Kentuckians celebrate state’s birthday


Derby day at Churchill Downs on Saturday, May 6, 2017, in Louisville, Kentucky. Photo by Addison Coffey | Staff

Bailey Vandiver

Happy birthday to you, happy birthday to you, happy birthday, dear Kentucky, happy birthday to you…

Today, Kentuckians celebrate the 225-year anniversary of our commonwealth becoming an official part of the United States.

Today, Kentuckians remember their past – to celebrate all that makes our state our old Kentucky home.

We remember a state that joined a country just over a decade old.

We remember a state known for naming and making bourbon – so much bourbon that the barrels outnumber the people.

We remember the first Saturday of every May, when all eyes are on the state of Kentucky.

We remember the month of March, when basketball teams representing our Commonwealth consistently find success.

We remember the lyrics to “My Old Kentucky Home,” and every UK sporting event concluded with its playing.

We must also remember that Kentucky is not perfect – we remember that while Kentucky never seceded during the Civil War, it was torn apart between the Union and the Confederacy.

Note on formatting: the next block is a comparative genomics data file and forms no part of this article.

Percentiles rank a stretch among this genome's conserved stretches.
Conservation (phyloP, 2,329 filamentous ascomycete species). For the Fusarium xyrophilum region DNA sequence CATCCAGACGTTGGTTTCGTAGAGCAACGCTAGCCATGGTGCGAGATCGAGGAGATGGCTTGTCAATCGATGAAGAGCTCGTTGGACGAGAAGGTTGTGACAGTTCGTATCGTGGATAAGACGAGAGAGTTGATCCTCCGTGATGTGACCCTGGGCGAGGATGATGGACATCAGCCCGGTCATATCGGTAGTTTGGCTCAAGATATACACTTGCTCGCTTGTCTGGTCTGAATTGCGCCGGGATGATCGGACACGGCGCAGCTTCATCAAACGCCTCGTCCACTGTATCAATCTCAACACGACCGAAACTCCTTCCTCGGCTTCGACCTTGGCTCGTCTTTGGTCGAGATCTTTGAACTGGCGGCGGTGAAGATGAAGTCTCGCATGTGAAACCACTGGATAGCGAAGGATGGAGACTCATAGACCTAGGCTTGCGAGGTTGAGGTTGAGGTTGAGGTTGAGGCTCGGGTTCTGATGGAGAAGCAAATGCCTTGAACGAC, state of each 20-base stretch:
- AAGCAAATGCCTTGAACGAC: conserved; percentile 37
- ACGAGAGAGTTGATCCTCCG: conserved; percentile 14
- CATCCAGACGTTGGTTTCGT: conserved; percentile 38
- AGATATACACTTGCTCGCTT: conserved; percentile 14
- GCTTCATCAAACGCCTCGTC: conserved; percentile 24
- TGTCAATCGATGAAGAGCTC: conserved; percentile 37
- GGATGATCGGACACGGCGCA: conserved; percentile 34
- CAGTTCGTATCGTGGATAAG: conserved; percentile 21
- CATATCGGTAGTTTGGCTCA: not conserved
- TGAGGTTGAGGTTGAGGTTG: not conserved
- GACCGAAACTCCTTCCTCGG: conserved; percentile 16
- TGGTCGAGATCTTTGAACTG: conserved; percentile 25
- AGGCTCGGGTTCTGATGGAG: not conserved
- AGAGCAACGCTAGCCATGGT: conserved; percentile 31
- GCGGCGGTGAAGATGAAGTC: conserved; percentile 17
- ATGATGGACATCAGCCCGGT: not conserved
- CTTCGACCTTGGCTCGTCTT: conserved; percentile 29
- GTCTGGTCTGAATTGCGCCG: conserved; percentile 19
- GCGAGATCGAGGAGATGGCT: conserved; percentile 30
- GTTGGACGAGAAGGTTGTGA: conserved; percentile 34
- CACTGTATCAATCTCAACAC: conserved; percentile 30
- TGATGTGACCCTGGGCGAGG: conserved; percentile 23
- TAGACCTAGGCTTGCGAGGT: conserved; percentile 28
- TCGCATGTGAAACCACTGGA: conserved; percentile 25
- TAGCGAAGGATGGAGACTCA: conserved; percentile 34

We must remember that slave markets were once found in the cities that now prize diversity.

But most importantly, on a day that commemorates our past, we should look to the future of the Bluegrass State.

The name “Kentucky” has been traced to Native American origins, with several native languages it could be from and several possible meanings. The worst of them – “dark and bloody ground.”

But the best meaning, taken from the Iroquois word “kent-tah-ten,” means “land of tomorrow.”

The rest of the country does not see Kentucky as the land of tomorrow. One columnist even wrote recently that if the United States were a business, Kentucky, one of the worst states in his eyes, should be shut down.

No one can deny that Kentucky has economic and health problems. But has that columnist ever walked among the Kentucky bluegrass, or visited the laboratories and classrooms at the dozens of Kentucky higher education institutions? Has he driven up an Appalachian mountain, or taken a tour at the National Corvette Museum? Has he sipped a mint julep at the Derby or traveled the Kentucky Bourbon Trail?

Kentucky has plenty to be proud of today, and Kentuckians display that pride by the Kentucky-shaped t-shirts, stickers and more that have become so popular.

Kentuckians are proud today, on Kentucky’s 225th birthday, and even more, we are working toward what we will be proud of tomorrow, in our land.